This paper proposes a traffic-flow evolutionary model under a dual updating mechanism that describes the day-to-day (DTD) dynamics of traffic flow and travel cost. To illustrate the concept, a simple two-route network is considered. Based on the nonlinear dynamic theory, the equilibrium stability condition of the system is derived and the condition for the division between the bifurcation and chaotic states of the system is determined. The characteristics of the DTD dynamic evolution of network traffic flow are investigated using numerical experiments. The results show that the system is absolutely stable when the sensitivity of travelers toward the route cost parameter (θ) is equal to or less than 0.923. The bifurcation appears in the system when θ is larger than 0.923. For values of θ equal to or larger than 4.402, the chaos appears in the evolution of the system. The results also show that with the appearance of chaos, the boundary and interior crises begin to appear in the system when θ is larger than 6.773 and 10.403, respectively. The evolution of network traffic flow is always stable when the proportion of travelers who do not change the route is 84% or greater., Liu, S., Yan, H., Easa, S.M., Guo, L., Tang, Y. (2018). Analysis of Stability-To-Chaos in the Dynamic Evolution of Network Traffic Flows under a Dual Updating Mechanism. Sustainability, 10, 4182.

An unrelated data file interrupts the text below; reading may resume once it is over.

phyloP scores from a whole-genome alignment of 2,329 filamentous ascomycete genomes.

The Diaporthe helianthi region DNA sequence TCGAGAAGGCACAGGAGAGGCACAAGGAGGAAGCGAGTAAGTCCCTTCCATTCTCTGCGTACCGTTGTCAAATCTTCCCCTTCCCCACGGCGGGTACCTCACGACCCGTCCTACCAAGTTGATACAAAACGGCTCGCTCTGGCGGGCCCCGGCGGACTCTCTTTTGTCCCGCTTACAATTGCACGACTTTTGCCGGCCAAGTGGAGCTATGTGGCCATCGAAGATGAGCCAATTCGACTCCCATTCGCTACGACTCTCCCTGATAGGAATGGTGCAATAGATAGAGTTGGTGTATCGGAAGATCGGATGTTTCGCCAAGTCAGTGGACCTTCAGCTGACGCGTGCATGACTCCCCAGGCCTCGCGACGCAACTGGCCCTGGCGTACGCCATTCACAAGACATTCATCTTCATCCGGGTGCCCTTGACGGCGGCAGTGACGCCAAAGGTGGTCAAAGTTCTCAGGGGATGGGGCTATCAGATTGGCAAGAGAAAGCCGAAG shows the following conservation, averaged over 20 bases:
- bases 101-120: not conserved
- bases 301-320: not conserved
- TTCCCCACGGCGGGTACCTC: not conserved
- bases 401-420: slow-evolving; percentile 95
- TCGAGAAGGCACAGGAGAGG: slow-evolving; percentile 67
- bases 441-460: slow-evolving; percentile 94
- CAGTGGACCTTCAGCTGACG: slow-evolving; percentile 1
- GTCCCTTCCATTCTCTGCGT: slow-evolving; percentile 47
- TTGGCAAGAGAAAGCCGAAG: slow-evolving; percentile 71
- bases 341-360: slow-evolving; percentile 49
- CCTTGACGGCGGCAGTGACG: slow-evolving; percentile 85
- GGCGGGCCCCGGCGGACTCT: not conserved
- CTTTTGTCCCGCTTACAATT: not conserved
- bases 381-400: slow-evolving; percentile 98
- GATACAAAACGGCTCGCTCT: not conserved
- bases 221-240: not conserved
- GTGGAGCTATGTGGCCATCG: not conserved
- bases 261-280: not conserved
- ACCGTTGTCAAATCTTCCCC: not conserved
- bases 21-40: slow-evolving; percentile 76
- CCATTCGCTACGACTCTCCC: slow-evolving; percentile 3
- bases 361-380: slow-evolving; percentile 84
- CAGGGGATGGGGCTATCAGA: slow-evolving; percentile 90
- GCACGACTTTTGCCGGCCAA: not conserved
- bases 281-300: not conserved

Analysis of Ultrasound Backscatter from Ensembles of Cells and Isolated Nuclei
    Analysis of Ultrasound Backscatter from Ensembles of Cells and Isolated Nuclei
    Online version of a conference paper originally published as: Analysis of Ultrasound Backscatter from Ensembles of Cells and Isolated Nuclei, M.C. Kolios, G.J. Czarnota, M. Hussain, F. S. Foster, J.W. Hunt and M.D. Sherar (2001), In Proceedings of the 2001 IEEE International Ultrasonics Symposium Publisher URL: http://ieeexplore.ieee.org/xpls/abs_all.jsp?isnumber=21384&arnumber=991948&count=205&index=92